London, U.K. --- (METERING.COM) --- April 2, 2013 - The U.K.'s largest smart grid project has completed the first stage of its research into electricity consumption after establishing a series of ongoing trials with 12,000 customers.

The £54 million Customer-Led Network Revolution (CLNR) project is testing a number of innovative solutions to ensure Britain's electricity networks are fit for the future and ready for the mass uptake of low carbon technologies, such as solar PV, heat pumps and electric vehicles.

Government targets to cut carbon emissions by 34% by 2020 and 80% by 2050 will help the UK reduce its carbon footprint and establish a low carbon economy, but achieving these targets will largely depend on low carbon technologies being adopted on a nationwide scale.

“Through the CLNR project, we are already preparing for the widespread uptake of low carbon technologies by carrying out ground-breaking trials with thousands of customers and testing innovative new technology on the electricity network,” said Dr Liz Sidebotham, communications manager for the project.

Within the first stage, the project has been studying thousands of residential, commercial and industrial electricity customers to better understand how much electricity people use, when they use it and for what purpose, and whether financial or other incentives can encourage them to shift their usage away from periods of peak demand.

While at this stage the findings are preliminary, the project has revealed a huge appetite from domestic customers for time of use (TOU) tariffs.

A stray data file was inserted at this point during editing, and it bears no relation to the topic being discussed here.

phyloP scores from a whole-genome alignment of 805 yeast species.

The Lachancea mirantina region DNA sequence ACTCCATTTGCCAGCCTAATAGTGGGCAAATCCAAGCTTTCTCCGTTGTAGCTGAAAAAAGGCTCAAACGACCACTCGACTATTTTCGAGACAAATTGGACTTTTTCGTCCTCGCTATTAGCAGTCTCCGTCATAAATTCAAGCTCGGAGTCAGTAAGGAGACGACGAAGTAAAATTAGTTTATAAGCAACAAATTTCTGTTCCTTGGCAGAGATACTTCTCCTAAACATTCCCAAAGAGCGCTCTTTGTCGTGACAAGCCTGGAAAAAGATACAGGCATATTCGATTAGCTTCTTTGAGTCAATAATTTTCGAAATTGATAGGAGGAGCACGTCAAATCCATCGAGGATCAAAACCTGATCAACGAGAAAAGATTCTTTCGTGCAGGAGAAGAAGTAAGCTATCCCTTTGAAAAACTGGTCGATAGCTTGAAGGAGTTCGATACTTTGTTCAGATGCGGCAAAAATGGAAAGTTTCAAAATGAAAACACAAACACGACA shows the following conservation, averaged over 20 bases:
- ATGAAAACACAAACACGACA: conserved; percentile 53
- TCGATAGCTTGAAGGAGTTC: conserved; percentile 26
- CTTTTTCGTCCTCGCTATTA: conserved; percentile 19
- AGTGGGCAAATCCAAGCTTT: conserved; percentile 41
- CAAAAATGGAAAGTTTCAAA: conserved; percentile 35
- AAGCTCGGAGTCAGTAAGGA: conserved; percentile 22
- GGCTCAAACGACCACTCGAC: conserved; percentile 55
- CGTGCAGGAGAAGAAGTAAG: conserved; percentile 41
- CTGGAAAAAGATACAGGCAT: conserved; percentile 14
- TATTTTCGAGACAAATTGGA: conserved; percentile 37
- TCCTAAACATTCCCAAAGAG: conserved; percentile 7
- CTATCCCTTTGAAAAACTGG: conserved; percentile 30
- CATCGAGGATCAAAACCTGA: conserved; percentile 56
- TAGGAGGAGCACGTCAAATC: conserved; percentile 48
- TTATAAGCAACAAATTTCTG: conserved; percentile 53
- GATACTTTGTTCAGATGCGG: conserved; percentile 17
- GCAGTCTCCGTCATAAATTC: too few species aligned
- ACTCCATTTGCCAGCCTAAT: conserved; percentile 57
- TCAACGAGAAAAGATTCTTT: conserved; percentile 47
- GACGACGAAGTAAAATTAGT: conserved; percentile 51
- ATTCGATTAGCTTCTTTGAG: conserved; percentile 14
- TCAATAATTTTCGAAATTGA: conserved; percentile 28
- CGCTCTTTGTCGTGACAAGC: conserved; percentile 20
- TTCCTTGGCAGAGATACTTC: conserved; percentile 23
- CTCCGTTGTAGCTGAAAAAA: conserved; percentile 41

Led by Northern Powergrid and its partners British Gas, EA Technology and Durham University, the CLNR project will continue to study electricity consumption patterns, customer flexibility and trial pioneering new smart grid technology across electricity networks in the North East and Yorkshire regions throughout 2013.

Liz added: "Later this year we will be publishing more results that provide further insight into customer flexibility and the effect of various interventions such as demand side response, where customers are incentivised to reduce their electricity usage or increase their generation in response to a signal from the electricity network operator.

"The current debate around the capacity margin needed to meet the UK's future energy needs has largely overlooked the role of smart grids and demand side measures, but if customers are willing to be flexible with how and when they use electricity, it would offer a cost-effective solution in the drive to create a sustainable, low carbon energy sector."

The findings from all CLNR trials are being shared with other electricity distribution network operators across the UK and on the project's website to help the energy industry prepare for the low carbon future.